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Buddhist Study

Living From This Moment On

In light of the Mystic Law, everything we encounter has meaning and helps us move forward.

Long exposure of a colorful rainbow of light traces in a beautiful curved path between the rocks over the Mediterranean Sea in the Costa Brava shoreline on sunset.
In light of the Mystic Law, everything we encounter has meaning and helps us move forward. Rtur Debat / Getty Images

Society tends to focus on a person’s past. School grades determine future educational opportunities. Resumes present potential employers with a snapshot of our work experience. Payment history determines our credit score and, hence, our borrowing and purchasing power. In many ways, our past can either enhance or limit our present opportunities.

It may be said, though, that how we view our own past can influence our happiness even more strongly than how others see us. For instance, we might allow our past failures to lead us to believe that we are destined to fail at everything.

For this reason, Nichiren Buddhism consistently places importance on our intent and actions in the present, which shape our future. It stresses living with the forward-looking spirit of “From this moment on!”

The General View of Cause and Effect

Buddhism traditionally emphasized the importance of focusing on the present moment. But it also recognizes that our present circumstances are a result of our karma—the sum of the effects of all the actions we have taken (causes made) in this and countless past lifetimes.

Based on the general view of cause and effect, to override negative past karma, we would need to consistently engage in good thoughts, speech and actions while refraining from making further bad causes. Only by doing this over countless lifetimes into the future would we eventually be freed from bad karma and attain enlightenment.

Having to wait lifetimes for results, however, is not a satisfying option and can lead to passive acceptance of our circumstances.

Nichiren Buddhism’s View of Karma

Nichiren Daishonin saw this traditional interpretation of karma as superficial and disempowering. He believed instead that, although our past karma might inform the present, each moment of our life also contains tremendous, unimaginable potential.

This conviction is supported by the Lotus Sutra and the principle of “three thousand realms in a single moment of life,” revealed by the Great Teacher T’ien-t’ai based on his rigorous analysis of the Buddhist sutras.

Each moment of life contains the power of the entire universe and permeates the entire universe. And the most sublime potential within all life and the universe—the world of Buddhahood—resides within us and can emerge at any moment.

Nichiren expresses this idea, stating: “If in a single moment of life we exhaust the pains and trials of millions of kalpas, then instant after instant there will arise in us the three Buddha bodies[1] with which we are eternally endowed. Nam-myoho-renge-kyo is just such a ‘diligent’ practice” (The Record of the Orally Transmitted Teachings, p. 214).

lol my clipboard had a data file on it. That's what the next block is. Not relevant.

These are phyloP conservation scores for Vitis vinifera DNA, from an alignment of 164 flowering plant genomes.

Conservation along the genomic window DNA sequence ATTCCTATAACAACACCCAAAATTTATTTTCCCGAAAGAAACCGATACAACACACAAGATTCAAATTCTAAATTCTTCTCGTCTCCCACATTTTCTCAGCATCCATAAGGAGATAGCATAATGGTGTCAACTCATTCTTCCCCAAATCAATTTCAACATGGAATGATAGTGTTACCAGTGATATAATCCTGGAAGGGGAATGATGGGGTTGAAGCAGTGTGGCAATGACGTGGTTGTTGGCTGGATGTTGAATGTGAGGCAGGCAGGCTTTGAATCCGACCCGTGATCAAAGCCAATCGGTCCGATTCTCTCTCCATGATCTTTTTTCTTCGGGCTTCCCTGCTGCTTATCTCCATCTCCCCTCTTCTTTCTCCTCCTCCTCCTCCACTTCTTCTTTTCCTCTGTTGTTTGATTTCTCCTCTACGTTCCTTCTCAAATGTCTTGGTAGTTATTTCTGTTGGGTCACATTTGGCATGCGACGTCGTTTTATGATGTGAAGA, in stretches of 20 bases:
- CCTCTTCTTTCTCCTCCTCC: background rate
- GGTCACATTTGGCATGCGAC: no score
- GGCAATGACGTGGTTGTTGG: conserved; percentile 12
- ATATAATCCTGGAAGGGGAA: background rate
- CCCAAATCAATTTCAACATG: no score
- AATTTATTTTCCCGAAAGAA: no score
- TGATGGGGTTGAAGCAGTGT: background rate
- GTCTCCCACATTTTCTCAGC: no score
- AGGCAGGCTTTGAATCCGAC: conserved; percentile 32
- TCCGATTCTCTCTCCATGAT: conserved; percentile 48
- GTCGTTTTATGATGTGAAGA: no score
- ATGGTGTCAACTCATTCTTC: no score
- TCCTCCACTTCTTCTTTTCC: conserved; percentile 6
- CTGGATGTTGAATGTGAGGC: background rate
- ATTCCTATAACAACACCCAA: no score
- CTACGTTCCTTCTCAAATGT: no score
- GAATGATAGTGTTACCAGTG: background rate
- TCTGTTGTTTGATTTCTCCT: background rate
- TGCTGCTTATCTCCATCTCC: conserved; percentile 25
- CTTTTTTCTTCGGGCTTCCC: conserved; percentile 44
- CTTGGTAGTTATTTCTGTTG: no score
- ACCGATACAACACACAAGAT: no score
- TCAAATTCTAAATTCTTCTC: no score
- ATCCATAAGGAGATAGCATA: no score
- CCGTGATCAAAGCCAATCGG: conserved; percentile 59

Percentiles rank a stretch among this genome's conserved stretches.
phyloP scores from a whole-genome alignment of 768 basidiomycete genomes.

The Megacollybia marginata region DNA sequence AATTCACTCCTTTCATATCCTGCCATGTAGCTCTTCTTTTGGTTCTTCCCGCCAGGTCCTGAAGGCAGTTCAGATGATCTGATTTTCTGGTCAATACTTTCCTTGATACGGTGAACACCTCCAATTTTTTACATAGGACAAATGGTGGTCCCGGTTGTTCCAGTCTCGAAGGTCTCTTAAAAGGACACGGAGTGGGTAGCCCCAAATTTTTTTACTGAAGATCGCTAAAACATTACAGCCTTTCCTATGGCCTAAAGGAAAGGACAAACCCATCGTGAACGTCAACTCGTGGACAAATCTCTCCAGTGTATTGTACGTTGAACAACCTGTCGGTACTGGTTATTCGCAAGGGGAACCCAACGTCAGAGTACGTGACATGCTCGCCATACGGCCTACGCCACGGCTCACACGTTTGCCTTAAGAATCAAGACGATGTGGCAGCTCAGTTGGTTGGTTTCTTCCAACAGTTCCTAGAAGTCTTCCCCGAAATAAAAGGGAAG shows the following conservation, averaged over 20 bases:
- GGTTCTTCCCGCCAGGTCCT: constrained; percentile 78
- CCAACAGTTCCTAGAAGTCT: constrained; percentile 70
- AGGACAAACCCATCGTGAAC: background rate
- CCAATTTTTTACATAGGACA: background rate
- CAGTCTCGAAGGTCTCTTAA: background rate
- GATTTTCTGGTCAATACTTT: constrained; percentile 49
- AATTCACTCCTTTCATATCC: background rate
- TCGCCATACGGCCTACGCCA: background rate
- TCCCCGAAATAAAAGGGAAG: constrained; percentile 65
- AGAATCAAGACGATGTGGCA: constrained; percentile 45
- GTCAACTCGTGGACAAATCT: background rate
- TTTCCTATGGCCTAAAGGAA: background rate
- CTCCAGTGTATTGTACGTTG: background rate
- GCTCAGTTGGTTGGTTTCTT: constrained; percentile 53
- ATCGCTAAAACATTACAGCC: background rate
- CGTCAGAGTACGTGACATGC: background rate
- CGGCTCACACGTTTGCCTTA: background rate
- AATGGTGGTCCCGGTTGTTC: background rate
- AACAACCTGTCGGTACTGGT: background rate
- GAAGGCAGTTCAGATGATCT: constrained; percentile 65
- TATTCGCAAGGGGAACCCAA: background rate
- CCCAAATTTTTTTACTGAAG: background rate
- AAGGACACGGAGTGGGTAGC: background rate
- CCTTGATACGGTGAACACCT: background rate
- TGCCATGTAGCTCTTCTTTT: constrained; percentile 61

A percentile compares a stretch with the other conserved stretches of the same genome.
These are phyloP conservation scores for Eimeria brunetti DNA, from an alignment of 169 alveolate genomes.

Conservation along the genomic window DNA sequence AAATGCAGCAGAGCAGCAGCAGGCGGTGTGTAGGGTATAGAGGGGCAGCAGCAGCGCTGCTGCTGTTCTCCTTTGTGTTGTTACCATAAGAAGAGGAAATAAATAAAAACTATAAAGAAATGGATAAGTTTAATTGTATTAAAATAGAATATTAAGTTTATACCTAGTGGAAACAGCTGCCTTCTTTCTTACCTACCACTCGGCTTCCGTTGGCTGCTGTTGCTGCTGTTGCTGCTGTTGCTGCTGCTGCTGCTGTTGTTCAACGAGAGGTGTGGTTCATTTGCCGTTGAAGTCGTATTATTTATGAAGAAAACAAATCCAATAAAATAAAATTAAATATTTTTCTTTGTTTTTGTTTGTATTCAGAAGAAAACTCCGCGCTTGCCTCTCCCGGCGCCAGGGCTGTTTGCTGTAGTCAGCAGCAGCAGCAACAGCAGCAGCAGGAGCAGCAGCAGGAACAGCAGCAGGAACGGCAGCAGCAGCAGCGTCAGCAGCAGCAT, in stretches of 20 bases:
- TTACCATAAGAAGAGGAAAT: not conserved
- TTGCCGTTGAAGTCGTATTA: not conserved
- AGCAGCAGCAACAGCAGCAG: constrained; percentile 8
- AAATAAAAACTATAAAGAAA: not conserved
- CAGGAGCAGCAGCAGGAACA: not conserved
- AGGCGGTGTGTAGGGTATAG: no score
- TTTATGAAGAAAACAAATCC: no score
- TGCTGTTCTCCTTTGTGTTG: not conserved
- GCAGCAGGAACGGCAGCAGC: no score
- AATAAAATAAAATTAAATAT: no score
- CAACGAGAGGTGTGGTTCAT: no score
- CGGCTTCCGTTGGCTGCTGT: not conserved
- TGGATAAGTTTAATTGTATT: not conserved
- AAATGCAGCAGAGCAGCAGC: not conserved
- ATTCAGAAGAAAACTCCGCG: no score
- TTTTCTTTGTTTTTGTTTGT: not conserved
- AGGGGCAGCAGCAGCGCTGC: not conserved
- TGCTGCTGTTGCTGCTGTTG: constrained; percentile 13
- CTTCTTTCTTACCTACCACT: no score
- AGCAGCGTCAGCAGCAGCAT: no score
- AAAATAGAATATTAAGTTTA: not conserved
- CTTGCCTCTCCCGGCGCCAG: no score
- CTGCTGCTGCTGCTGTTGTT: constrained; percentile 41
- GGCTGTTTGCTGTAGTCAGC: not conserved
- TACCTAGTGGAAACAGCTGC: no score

He taught that diligently chanting Nam-myoho-renge-kyo with a powerful resolve to accomplish our aspirations constitutes the “true cause” to unlock the tremendous potential inherent in our lives at this very moment.

Ikeda Sensei says:

To put all our energy into the present moment, with great hope for the future—that is the mark of a person who is wise in the way of living. …

Faith in the Mystic Law is a source of infinite hope. No matter how adverse your present circumstances may be, even if it seems you have been defeated, it’s important that you stand up with strong resolve to turn your situation around and demonstrate the limitless transformative potential of the Mystic Law.

Only with all-out effort, with the determination to create something from nothing, can we understand genuine faith. The intense, arduous struggle of creating value—turning loss into benefit, evil into good, baseness into beauty—is the Soka Gakkai spirit and the essence of our practice of Nichiren Buddhism. (The Wisdom for Creating Happiness and Peace, part 2, pp. 231–32)

Our karma, weaknesses and society’s view of our potential are no match for the power of the Mystic Law. In fact, in light of the Mystic Law, everything has meaning and nothing is futile. Our Buddhist practice enables us to use every situation to move our lives forward.

From the moment we make a fresh determination, pray strongly and take action to transform our lives and share this practice with others, we are creating a bright future filled with fortune, benefit and happiness.

—Prepared by the SGI-USA Study Department


  1. Three Buddha bodies: Three integral aspects of a Buddha. Dharma body: the truth or Law to which the Buddha is enlightened. Reward body: the wisdom that enables the Buddha to perceive the truth. Manifested body: compassionate actions, or the physical body with which a Buddha compassionately leads people to enlightenment. ↩︎

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